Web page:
At this point, the modern man is likely nodding along agreeably. A divine centrality holding all people and events in cosmic unity is easy enough to swallow. Well, here comes the bone to lodge itself in his throat. This is the part of the story—and story it is—that changes everything, that solidifies New Age thought into genuine theology. God, the unchanging center of existence, descended down a single spoke of the great wheel of time. We call this the incarnation. But why do such an uncomely thing? The motive is as unexpected as the act: to keep the wheel turning.

To see this, let us first examine the death of Christ. It is said that the cross is kairotic, meaning that it recapitulates into the past and contains the entire future. In short, Christ made an atemporal sacrifice. This is how men walking the earth 1,000 years before and after Christ could be saved by His very same blood, spilt on one particular hill at one particular hour. Occupying the Center of the wheel allowed His blood to travel down the spoke of every age to every man through the centripetal force of Love. Indeed, the whole world—past, present, and future—is dripping with its vitality. Thus, we sing, “worthy is the lamb” not merely because He is worthy of praise but because He alone was worthy to perform such a salvific act. Only a sinless God-man could accomplish such a thing.

Likewise, the resurrection of Christ, so firmly rooted in time, is the singular act that allows the wheel to make subsequent rotations. If He had not defeated death, then the story was bound to end first subjectively with the death of the last rational creature and finally objectively with the heat death of the universe. As it stands, however, He has made a way for a New Heaven and a New Earth wherein the great drama continues. The wheel lives to see another rotation.

But how are these further rotations rightly called rotations at all if a rotation starts with creation and ends with destruction, as the Bible teaches? The Christians tell us that the new creation will be “world without end,” so what is the terminus of future rotations? This is a problem solved only by the ascension. Christ did not remain on earth after His resurrection; He departed from us to return to the Heavens, outside space and time. And there we will follow Him. Indeed, there the whole wheel of time will follow Him. Though we knew it not, the wheel has, for all of history, been the wheel of a chariot pulled by angels. The rotation we find ourselves in is merely the acceleration period before flight. Christ will come again. When He does, we will fly off the ground of the Old Earth, and the wheel will spin freely, a levitational turning we call Eternity. Nothing of the wheel’s construction is to change; God is still the center, we still occupy the extremity, but the procession of events will be disentangled from the death, the suffering, the entropy in which the wheel has been bogged down in. There need be no second judgment, for the judgment was merely to send us aflight.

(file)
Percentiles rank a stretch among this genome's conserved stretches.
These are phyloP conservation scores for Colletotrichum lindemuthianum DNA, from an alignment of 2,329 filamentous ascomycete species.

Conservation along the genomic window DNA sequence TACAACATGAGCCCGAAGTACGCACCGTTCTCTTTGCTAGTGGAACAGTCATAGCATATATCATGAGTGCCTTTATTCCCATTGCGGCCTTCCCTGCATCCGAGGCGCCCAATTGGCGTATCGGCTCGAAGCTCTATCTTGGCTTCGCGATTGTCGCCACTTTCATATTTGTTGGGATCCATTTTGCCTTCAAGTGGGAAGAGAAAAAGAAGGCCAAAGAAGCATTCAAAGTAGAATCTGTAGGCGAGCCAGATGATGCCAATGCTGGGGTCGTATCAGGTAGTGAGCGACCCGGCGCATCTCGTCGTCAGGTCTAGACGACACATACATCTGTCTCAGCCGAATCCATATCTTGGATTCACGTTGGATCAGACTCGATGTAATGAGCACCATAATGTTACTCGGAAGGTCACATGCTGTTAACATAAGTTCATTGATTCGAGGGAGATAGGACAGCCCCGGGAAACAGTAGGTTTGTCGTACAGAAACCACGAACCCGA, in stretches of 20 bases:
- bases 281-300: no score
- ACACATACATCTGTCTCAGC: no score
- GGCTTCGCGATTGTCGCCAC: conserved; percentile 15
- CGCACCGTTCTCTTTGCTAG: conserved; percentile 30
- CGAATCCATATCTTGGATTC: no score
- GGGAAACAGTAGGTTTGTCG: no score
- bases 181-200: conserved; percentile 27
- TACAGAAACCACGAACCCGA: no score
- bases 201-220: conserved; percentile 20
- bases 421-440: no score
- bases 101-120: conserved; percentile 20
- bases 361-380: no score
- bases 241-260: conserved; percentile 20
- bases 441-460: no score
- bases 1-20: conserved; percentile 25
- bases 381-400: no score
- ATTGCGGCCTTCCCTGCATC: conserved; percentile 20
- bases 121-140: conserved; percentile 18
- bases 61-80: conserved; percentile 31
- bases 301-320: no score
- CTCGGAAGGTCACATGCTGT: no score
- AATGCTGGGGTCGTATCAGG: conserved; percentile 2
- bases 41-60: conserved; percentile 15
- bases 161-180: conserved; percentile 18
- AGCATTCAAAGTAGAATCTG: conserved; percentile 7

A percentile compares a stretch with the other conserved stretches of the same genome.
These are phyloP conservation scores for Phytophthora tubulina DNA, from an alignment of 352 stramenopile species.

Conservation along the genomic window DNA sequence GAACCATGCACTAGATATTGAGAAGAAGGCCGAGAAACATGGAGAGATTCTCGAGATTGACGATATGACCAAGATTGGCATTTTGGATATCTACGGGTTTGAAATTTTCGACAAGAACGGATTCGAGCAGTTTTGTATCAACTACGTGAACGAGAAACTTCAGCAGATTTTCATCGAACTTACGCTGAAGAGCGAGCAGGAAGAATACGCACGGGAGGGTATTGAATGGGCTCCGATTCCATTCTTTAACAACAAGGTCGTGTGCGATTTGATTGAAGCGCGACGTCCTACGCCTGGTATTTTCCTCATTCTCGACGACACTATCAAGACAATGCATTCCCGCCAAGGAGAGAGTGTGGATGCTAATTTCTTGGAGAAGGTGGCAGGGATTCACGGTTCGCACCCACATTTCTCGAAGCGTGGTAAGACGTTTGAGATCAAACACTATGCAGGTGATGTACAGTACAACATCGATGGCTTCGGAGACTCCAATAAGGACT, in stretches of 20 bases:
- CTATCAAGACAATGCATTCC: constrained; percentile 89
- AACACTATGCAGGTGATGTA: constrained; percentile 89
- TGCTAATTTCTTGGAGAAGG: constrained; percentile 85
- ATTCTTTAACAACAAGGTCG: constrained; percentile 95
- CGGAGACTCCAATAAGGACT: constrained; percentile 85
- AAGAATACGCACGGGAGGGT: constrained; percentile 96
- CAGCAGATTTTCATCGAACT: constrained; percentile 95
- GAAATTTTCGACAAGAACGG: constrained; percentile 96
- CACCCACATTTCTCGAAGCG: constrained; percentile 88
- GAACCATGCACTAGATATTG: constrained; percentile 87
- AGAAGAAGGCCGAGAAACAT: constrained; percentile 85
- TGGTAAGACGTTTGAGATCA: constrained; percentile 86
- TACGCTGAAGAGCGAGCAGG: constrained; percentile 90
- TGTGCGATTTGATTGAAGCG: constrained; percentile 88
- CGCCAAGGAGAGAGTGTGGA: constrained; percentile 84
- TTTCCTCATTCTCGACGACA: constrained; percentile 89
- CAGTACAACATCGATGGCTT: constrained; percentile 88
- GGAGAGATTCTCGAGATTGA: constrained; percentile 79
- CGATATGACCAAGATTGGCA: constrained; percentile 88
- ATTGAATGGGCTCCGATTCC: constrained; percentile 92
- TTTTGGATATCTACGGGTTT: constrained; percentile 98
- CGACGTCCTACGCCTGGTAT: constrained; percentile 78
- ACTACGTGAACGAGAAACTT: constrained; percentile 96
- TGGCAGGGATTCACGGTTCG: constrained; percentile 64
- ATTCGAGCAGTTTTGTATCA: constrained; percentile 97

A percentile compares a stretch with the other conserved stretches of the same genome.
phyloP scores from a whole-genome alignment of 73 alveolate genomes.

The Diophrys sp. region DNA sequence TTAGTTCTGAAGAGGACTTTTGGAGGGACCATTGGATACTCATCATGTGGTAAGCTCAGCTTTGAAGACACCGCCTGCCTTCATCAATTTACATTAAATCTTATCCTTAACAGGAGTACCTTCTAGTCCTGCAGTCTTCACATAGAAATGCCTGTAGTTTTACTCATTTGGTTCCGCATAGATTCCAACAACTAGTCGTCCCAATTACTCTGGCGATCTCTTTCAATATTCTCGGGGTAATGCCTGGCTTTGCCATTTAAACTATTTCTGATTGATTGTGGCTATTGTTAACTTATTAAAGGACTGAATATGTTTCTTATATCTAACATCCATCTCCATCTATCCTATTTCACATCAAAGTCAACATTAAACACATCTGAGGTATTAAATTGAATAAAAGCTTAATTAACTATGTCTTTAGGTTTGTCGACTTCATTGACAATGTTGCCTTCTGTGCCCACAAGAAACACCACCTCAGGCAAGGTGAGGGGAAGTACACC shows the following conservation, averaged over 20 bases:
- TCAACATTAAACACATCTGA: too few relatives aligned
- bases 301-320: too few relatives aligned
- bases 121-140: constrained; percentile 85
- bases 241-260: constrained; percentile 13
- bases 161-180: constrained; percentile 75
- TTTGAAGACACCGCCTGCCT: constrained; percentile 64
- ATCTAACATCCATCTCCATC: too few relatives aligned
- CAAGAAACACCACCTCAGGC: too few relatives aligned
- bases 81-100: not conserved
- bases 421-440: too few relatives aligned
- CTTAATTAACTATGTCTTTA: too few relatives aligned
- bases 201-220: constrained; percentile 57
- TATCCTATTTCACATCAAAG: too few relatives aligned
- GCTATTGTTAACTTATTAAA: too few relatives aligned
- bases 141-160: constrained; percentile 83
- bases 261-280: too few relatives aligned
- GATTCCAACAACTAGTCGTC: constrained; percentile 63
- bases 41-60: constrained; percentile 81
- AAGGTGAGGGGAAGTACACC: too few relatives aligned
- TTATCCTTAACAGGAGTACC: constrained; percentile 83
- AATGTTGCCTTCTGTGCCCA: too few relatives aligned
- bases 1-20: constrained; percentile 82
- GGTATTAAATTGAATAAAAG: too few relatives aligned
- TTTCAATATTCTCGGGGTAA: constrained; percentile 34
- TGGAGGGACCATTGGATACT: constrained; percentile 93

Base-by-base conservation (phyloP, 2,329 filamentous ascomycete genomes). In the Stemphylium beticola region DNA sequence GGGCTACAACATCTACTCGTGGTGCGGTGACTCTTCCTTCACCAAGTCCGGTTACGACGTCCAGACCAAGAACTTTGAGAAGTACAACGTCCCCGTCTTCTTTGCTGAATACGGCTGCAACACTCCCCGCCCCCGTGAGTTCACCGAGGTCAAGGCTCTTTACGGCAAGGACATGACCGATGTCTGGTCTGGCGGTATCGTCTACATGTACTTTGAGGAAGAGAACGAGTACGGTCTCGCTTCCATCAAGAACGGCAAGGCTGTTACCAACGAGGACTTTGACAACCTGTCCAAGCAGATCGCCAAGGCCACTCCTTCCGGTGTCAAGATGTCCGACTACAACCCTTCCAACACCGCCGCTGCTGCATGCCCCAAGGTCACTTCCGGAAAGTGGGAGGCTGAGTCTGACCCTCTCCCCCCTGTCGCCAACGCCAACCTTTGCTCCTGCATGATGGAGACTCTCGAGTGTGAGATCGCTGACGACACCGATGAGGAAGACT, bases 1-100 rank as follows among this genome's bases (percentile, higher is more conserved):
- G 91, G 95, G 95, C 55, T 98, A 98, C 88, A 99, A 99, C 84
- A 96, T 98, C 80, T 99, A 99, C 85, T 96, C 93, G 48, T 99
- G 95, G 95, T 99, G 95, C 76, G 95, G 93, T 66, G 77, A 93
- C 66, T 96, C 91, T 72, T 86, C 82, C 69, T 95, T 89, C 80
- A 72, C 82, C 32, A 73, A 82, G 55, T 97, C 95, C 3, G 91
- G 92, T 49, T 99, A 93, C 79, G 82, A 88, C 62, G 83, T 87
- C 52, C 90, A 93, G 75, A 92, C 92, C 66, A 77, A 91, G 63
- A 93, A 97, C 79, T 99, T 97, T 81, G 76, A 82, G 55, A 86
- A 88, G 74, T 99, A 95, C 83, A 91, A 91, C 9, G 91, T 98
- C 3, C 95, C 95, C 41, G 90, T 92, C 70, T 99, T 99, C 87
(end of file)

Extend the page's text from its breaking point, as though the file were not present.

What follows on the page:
Unfortunately, not all souls will continue on into this New Heaven and New Earth. We have established that Christ alone is the mediator between God and man because he alone reaches down the spokes of time into our “present”. If we do not receive Him, join hands with His, and hold tight to the end, then the turbulence of “take-off” will send us into the void where God is not. As it was in the beginning, so it will be in the end: “And he said unto them, I beheld Satan as lightning fall from heaven” (Luke 10:18).

Modern man alights upon the ancient’s invention of a wheel of time but fails to take it seriously. It is one of so many fables out of which he constructs his spiritual fantasy. But the God of time has no interest in playing this game. What truth He gave to the ancients, He gave as a hint, a whisper in the ear. He never intended us to minimize it further so as to carry it around in our pocket. We were to watch it grow into the fullness of Truth found only in Christ, to build Heaven on Earth with it. The reality of the wheel of time is farther reaching, more severe, and more literal than the Hindu’s envisioned, not less.

The only way forward for modern man, if he is to outlive this rotation, is to start with Christianity and work his way backward. Christ is not one sage among many whose teachings you to nibble at. Nor is he another lens through which your spirituality passes. He is a stumbling block, and a very good one at that. If you want to filter Christ through Hindu theology, you will be blocked every time. He is simply too large and solid. Better to filter Hindu theology through Christ. Whatever is false will not make it through, and whatever is true will be enlarged, illumined, and enhanced on the other side.